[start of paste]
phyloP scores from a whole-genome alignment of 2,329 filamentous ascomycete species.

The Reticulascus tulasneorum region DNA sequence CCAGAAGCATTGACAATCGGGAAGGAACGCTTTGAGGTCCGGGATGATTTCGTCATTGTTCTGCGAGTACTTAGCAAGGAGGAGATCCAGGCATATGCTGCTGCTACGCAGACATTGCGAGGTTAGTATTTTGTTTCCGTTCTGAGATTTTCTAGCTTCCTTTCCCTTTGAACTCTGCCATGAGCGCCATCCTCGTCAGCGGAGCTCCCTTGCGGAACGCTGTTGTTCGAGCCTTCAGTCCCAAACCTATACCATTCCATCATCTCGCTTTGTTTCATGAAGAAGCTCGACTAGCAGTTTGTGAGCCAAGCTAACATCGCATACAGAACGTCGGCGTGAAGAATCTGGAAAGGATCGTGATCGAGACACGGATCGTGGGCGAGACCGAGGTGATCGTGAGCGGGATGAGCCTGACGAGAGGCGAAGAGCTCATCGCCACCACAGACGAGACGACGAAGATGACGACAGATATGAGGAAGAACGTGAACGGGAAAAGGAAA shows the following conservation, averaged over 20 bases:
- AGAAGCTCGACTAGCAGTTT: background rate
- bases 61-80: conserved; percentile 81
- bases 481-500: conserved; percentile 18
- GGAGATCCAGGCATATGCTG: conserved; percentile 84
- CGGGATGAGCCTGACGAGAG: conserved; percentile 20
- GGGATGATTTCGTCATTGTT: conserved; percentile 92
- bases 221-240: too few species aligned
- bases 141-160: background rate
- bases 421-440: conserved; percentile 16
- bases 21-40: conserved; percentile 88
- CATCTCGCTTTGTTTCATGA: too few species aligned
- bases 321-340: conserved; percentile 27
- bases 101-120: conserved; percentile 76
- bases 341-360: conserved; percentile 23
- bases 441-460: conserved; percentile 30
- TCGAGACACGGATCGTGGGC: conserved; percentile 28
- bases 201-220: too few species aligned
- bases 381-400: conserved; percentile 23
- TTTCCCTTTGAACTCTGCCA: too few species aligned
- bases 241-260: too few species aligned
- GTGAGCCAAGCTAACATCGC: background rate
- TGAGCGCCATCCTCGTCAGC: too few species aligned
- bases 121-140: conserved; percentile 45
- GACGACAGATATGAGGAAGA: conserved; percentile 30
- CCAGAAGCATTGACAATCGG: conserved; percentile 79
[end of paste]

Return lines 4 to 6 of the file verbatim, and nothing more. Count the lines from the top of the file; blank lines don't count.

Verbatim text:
- bases 61-80: conserved; percentile 81
- bases 481-500: conserved; percentile 18
- GGAGATCCAGGCATATGCTG: conserved; percentile 84